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High test peroxide
Additional recommended knowledge
Since many common substances catalyze peroxide exothermic decomposition into steam and oxygen, handling of HTP requires special care and equipment. Notably, iron and copper are incompatible with peroxide, both common materials.
HTP has been used safely and successfully in many applications beginning with German usage during World War II and continues to the present day. Some significant US programs include the reaction control thrusters on X-15 program. The Royal Navy experimented with HTP as the oxidiser in the experimental high-speed target/training submarines Explorer and Excalibur between 1958 and 1969.
The first Russian HTP torpedo was known by the strictly functional name of 53-57, the 53 referring to the diameter in centimetres of the torpedo tube, the 57 to the year it was introduced. Driven by the Cold War competition, they ordered the development of a larger HTP torpedo, to be fired from the 65 cm tubes.
British experiments with HTP as a torpedo fuel were discontinued after a peroxide fire resulted in the loss of HMS Sidon in 1956. British experimentation with HTP continued in rocketry research, ending with the Black Arrow launch vehicles in 1971. Black Arrow rockets successfully launched the Prospero X-3 satellite from Woomera, South Australia using HTP and kerosene fuel.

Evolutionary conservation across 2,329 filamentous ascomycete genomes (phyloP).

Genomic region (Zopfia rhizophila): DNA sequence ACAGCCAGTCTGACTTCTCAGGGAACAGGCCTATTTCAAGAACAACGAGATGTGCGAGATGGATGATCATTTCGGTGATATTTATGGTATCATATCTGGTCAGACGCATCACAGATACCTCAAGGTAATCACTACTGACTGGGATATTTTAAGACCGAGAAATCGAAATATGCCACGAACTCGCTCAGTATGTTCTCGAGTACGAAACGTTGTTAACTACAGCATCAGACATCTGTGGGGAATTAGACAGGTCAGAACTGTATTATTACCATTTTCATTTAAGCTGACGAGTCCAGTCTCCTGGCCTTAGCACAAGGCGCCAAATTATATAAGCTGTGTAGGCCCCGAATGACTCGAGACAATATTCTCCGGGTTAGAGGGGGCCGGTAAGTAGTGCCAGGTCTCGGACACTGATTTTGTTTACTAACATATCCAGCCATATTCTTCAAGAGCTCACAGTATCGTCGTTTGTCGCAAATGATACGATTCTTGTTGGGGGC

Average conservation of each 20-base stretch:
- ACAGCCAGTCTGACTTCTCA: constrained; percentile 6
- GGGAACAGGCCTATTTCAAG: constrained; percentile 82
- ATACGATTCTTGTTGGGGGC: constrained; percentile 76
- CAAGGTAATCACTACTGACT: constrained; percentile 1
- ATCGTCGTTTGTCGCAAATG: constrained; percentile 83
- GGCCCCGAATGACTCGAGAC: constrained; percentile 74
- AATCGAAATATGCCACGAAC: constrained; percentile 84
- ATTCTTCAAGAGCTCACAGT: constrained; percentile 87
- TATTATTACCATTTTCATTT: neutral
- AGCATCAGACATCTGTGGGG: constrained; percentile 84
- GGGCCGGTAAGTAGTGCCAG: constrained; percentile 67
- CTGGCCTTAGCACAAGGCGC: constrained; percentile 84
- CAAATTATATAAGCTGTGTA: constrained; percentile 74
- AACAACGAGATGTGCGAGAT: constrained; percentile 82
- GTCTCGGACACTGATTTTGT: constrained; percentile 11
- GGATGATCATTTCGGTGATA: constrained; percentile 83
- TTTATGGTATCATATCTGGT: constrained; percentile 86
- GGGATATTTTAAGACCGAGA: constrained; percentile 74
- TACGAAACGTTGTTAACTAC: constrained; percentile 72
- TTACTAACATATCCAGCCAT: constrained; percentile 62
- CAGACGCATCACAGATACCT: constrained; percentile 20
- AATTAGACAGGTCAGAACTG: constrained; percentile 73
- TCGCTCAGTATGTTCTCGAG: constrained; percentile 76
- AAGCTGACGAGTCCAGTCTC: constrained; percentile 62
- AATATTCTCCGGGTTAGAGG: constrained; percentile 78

An accident involving an HTP torpedo was believed to be the cause of the Russian submarine Kursk explosion.
During World War II, high test peroxide was used as an oxidizer in some German bipropellant rocket designs, eg. Messerschmitt Me 163, where it was called T-Stoff.
It is still in use on the Russian Soyuz launch vehicle to drive the turbopumps on the boosters and on the orbital vehicle.
When used with a suitable catalyst, HTP can be used as a monopropellant.
|This article is licensed under the GNU Free Documentation License. It uses material from the Wikipedia article "High_test_peroxide". A list of authors is available in Wikipedia.|